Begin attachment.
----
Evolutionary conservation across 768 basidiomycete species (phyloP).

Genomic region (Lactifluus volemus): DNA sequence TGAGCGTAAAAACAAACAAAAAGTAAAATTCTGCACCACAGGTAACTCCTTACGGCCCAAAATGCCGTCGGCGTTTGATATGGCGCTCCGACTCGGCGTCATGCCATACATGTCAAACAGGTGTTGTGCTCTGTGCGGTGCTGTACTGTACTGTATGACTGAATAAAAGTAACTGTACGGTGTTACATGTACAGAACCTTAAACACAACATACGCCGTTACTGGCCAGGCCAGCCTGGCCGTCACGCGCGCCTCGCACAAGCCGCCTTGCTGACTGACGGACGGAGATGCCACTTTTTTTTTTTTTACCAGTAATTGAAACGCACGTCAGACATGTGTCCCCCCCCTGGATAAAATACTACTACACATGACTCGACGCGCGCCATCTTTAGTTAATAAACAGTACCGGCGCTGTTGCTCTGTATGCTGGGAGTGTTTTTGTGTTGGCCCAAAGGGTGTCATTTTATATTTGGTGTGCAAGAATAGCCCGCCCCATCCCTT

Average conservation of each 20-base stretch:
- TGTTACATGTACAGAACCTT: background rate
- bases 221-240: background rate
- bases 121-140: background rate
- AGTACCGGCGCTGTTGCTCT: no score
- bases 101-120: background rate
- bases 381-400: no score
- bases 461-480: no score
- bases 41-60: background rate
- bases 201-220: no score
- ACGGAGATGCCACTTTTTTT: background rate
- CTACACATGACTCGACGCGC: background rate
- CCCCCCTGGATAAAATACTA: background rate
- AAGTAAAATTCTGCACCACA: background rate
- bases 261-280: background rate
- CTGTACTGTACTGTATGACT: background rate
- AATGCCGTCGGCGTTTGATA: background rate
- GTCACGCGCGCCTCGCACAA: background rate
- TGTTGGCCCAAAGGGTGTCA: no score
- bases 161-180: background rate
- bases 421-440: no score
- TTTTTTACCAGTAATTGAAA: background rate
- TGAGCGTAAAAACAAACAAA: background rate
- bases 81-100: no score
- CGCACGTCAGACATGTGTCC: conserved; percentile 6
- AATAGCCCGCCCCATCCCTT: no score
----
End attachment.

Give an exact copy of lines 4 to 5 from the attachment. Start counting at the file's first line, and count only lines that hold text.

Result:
- TGTTACATGTACAGAACCTT: background rate
- bases 221-240: background rate